PHNOM PENH (Reuters) - Cambodia on Monday jailed an opposition senator for seven years over his Facebook posting of a fake government pledge to dissolve the border with Vietnam, a verdict opposition members say could fuel tension in the Southeast Asian nation.

For centuries, Cambodia has fretted about its much bigger neighbors, Vietnam to the east and Thailand to the northwest, encroaching on its territory. The issue remains emotive and many Cambodians are suspicious of both countries.

The Phnom Penh Municipal Court found Hong Sok Hour, 59, guilty of forging and publishing public documents, and of incitement to cause instability, when he posted a 1979 Cambodia-Vietnam treaty on social media site Facebook and said the two countries had agreed to dissolve their mutual border.

There was no immediate comment from Sok Hour, a member of the opposition Cambodia National Rescue Party (CNRP), who was not in court, or represented by lawyers, when the verdict was handed down.

The opposition in Cambodia has for years accused Prime Minister Hun Sen of ceding land to Vietnam in the hope of turning voters against him.

The prime minister, who rose to power in the 1980s as part of a government that was backed by Vietnam, has dismissed the accusations.

Sok Hour, who is also a French citizen, was detained over the posting in August. Last year, he was arrested following an order from the long-serving Hun Sen after he posted a video clip on the Facebook page of CNRP president Sam Rainsy.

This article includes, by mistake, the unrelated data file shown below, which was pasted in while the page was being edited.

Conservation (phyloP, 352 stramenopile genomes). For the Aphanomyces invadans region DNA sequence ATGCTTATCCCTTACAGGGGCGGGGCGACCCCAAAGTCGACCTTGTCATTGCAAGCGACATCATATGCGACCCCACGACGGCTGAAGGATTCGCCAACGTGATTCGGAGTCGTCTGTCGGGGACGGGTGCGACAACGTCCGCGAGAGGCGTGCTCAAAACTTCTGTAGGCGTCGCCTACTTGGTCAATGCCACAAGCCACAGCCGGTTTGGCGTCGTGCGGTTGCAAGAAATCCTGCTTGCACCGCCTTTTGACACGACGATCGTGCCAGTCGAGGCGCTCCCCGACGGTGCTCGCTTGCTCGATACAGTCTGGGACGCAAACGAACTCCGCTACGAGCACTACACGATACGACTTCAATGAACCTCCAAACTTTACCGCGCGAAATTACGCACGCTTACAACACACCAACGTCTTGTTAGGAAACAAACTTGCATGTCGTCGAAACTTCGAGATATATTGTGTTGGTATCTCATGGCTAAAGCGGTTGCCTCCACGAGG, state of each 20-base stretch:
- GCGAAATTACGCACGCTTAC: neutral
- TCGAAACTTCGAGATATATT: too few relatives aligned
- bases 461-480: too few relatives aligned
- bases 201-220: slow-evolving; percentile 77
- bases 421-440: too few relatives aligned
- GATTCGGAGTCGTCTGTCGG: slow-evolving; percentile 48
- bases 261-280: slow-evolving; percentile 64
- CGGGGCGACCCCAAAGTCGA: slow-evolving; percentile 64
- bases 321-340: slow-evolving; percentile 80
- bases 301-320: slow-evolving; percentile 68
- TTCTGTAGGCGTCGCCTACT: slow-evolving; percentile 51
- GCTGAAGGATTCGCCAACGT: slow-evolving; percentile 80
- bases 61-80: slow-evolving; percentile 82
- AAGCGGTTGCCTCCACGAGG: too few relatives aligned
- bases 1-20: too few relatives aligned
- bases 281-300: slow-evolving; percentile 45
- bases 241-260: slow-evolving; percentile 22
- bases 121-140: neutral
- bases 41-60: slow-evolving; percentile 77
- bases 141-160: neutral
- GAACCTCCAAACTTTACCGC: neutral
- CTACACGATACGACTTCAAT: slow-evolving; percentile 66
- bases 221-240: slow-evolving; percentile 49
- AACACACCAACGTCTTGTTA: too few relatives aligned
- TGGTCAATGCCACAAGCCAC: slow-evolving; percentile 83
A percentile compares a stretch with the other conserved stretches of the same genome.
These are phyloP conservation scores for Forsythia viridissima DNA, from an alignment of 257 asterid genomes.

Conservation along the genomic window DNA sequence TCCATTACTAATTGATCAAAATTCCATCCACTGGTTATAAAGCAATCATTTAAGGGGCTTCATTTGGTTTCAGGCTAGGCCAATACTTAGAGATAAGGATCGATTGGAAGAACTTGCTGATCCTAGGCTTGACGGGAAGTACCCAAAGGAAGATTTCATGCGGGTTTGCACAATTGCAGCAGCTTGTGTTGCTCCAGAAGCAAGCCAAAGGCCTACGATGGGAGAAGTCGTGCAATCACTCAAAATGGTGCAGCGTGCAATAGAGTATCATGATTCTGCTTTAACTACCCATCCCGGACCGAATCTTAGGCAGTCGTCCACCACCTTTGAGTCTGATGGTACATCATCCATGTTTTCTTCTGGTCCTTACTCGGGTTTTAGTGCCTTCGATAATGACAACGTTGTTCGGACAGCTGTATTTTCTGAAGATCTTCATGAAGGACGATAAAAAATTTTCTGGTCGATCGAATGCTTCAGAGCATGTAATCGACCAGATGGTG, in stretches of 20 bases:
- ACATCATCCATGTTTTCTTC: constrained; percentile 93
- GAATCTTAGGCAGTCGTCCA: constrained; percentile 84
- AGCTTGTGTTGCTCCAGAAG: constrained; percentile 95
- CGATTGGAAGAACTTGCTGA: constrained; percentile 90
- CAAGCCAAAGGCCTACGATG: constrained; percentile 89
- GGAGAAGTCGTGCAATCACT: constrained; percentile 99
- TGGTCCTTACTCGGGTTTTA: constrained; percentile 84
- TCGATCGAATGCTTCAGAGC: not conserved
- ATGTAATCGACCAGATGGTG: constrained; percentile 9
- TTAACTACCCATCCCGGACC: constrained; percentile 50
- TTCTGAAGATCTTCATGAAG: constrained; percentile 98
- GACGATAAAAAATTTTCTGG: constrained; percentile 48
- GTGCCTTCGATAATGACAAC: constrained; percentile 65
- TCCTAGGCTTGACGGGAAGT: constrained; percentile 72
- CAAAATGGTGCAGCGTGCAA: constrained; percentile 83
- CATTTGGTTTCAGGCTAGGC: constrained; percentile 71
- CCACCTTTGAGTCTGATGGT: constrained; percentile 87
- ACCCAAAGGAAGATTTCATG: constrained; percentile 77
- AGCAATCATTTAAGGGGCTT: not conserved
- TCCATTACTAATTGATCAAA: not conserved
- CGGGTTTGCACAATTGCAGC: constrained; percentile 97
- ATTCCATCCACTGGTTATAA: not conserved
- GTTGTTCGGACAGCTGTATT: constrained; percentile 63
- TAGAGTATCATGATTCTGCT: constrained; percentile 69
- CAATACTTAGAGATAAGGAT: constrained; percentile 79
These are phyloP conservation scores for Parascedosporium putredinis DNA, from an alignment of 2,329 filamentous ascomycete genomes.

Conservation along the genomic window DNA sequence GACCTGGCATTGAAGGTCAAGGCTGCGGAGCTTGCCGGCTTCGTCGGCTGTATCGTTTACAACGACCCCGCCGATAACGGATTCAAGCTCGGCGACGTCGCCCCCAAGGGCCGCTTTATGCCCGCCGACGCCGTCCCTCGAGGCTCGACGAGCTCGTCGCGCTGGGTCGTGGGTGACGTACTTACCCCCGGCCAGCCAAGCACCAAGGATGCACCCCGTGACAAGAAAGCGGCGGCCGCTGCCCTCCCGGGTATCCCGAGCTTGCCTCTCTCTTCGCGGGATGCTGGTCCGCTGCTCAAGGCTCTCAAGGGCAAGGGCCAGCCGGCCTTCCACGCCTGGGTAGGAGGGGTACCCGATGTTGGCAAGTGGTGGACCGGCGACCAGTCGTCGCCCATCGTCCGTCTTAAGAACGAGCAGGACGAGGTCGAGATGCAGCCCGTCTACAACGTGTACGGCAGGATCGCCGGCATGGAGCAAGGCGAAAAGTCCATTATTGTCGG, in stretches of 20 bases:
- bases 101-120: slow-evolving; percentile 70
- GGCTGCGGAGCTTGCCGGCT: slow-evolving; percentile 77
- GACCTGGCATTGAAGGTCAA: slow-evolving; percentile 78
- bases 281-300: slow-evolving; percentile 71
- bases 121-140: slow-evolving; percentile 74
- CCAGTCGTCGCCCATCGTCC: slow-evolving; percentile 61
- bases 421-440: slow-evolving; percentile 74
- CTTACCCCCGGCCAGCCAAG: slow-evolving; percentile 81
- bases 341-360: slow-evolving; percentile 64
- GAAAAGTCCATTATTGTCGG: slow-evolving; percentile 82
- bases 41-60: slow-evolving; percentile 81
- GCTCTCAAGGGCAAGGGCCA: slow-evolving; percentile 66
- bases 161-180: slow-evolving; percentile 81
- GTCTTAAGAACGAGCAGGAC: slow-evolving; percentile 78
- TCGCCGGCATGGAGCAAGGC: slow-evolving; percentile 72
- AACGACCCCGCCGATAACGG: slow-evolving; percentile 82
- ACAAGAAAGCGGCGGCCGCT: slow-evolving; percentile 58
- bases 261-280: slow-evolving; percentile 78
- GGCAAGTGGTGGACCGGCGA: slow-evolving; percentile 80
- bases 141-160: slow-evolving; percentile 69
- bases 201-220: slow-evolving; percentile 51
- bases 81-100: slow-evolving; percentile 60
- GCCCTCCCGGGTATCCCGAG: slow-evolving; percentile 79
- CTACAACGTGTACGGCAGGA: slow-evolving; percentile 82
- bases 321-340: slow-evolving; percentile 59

Tension between Cambodia's two main political parties has risen in recent months, with the opposition complaining of a crackdown by the ruling party in a bid to intimidate critics before a general election in 2018.

Hun Sen and his government have repeatedly denied wrongdoing.

The court's decision would worsen Cambodia's political crisis, said Son Chhay, a senior CNRP member.

"There won't be any political solution any time soon," Chhay told reporters at the court following the verdict, adding that Sok Hour had admitted to mistakenly using the public documents but that he should not have been given a seven-year term.

International rights groups, including Human Rights Watch, had called for the charges against Sok Hour to be dropped.

(Reporting by Prak Chan Thul; Editing by Amy Sawitta Lefevre and Clarence Fernandez)